June 28, 2013

Glucose Control During Driving


2014 Jeep Grand Cherokee SRTDoes the stress of driving affect glucose control in people with T1 and T2 diabetes? Researchers investigated stress markers of 21 people with diabetes under the stress of a 2 hour drive training course. The results were published in Experimental  and Clinical Endocrinology & Diabetes.

The aim of this study was to evaluate the effects of prolonged acute mental stress from driving on glucose control in patients with T1D and T2D. For those of us who drive and have diabetes, the answer may be unclear. However, researchers wanted to see if we have anything to worry about.

To put a number to the hypothesis, 39 patients with insulin-treated diabetes were exposed to mental stress by a 2 hour drive training course. The training session started 15 min after participants ate a meal. Blood glucose, blood pressure, heart rate, salivary cortisol, and subjective stress perception were monitored in regular intervals and compared to a control day.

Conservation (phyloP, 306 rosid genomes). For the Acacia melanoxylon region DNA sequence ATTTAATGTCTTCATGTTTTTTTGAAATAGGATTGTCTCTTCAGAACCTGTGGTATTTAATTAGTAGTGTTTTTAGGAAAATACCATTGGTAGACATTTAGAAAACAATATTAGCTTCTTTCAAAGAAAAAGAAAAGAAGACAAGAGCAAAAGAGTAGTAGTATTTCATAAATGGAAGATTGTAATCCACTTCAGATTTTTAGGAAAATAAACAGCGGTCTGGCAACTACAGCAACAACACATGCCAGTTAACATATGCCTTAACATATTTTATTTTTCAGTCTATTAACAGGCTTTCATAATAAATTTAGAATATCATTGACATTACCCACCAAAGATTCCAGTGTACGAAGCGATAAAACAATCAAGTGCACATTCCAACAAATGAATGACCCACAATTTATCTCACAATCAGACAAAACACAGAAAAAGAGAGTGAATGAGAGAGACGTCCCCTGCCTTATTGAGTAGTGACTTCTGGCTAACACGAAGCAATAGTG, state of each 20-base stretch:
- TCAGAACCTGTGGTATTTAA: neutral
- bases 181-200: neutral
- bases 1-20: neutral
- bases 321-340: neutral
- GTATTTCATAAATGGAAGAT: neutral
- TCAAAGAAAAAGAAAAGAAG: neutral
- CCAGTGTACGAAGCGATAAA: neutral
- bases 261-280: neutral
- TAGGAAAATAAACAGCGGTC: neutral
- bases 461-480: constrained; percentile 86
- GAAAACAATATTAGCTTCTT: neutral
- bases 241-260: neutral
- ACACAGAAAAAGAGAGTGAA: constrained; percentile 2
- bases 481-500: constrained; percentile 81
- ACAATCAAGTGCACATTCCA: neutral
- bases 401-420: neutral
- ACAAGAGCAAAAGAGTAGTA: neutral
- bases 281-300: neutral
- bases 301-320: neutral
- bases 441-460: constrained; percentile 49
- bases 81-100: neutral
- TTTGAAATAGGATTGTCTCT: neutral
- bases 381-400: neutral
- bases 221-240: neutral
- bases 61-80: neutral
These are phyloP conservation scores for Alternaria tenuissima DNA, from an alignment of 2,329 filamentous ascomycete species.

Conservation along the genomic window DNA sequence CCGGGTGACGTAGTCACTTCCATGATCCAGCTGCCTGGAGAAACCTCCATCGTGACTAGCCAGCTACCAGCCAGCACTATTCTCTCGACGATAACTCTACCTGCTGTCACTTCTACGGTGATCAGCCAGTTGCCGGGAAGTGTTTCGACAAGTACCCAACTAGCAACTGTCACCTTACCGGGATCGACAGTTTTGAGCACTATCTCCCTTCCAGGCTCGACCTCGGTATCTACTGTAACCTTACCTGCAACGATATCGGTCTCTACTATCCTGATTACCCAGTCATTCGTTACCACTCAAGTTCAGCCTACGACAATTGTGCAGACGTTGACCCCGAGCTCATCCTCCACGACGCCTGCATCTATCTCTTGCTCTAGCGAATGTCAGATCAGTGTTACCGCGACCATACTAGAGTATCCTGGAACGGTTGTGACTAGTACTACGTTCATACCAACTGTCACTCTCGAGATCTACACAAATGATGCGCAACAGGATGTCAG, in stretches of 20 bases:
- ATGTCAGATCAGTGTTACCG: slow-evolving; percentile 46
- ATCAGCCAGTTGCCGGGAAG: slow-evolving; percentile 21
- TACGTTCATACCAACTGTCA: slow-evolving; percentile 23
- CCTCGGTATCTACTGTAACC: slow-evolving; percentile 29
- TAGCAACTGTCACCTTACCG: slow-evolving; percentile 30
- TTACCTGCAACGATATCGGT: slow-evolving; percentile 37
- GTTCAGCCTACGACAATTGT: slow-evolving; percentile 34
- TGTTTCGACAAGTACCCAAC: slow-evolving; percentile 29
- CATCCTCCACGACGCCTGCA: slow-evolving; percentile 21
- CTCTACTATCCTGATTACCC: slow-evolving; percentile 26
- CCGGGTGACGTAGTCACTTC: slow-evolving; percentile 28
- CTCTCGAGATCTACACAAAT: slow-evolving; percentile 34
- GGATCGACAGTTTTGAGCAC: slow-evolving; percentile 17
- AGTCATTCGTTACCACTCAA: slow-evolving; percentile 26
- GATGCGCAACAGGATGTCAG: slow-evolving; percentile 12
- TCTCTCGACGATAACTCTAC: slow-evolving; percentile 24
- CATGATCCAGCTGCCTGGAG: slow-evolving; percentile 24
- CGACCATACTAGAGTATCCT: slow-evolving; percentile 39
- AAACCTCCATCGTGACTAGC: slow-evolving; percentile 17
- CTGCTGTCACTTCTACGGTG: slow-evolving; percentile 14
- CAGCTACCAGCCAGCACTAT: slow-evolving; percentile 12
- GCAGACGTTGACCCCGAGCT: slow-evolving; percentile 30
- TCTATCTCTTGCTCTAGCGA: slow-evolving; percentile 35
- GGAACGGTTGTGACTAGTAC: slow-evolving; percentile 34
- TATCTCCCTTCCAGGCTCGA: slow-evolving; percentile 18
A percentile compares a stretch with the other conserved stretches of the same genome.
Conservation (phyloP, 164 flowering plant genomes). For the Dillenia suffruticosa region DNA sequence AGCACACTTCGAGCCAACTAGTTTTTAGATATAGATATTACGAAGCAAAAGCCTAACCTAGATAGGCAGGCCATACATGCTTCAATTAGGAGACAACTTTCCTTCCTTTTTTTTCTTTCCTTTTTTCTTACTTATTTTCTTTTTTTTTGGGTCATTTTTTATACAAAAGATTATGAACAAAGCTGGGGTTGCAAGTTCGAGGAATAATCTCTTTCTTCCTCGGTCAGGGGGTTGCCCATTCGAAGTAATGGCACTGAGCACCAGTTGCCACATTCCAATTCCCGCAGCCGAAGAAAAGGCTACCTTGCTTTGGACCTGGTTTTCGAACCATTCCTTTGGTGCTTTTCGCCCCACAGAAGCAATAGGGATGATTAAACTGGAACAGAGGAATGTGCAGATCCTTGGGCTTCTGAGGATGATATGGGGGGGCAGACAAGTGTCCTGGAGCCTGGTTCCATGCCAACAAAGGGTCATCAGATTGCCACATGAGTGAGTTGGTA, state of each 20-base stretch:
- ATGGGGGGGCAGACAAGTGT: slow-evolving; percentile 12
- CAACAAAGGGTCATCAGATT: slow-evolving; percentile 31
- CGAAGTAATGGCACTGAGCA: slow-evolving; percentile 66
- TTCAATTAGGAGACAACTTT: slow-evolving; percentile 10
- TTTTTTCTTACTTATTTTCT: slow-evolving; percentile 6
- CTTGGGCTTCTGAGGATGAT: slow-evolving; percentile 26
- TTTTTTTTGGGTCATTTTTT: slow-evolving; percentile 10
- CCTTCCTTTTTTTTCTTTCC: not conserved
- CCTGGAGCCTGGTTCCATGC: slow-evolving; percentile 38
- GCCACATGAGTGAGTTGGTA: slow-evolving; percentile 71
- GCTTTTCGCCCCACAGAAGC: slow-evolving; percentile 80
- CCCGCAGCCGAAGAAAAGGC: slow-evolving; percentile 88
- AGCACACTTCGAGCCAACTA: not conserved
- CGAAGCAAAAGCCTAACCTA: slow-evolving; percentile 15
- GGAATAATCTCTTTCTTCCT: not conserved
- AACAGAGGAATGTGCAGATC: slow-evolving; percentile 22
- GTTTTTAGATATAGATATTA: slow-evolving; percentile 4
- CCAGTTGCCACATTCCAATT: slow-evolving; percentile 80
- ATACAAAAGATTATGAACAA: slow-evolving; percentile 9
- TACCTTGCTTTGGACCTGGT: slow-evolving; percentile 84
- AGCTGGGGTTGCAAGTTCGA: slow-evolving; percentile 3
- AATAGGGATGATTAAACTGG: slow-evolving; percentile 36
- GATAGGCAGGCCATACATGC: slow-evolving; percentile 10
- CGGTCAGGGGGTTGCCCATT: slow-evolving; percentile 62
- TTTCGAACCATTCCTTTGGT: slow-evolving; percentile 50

On the stress testing day, blood pressure rose 20 mmHg, averaging from 142 mmHg to 162 mmHg.. Heart rate rose 6 beats per minute, averaging from 72 bpm to 86 bpm.

Subjective stress perception was 3 times greater on the day that the drive training course was given. In kind, the salivary cortisol concentrations increased, as well.

All these measurements remained stable on the control day. Of interest, glucose control showed no significant difference on the stress testing day compared to the control day.

Regardless of diabetes type, age, BMI, diabetes duration, and HbA1c – no discernible difference in glucose control could be observed in T1D or T2D participants.

It’s interesting how the perceived mental stress of driving can increase, our glucose response is more pragmatic. Our hearts may beat faster and our blood pressure may rise, but our glucose bank keeps it all in order by keeping our glucose levels in check.

Visit Your Diabetes Health for more resources about health.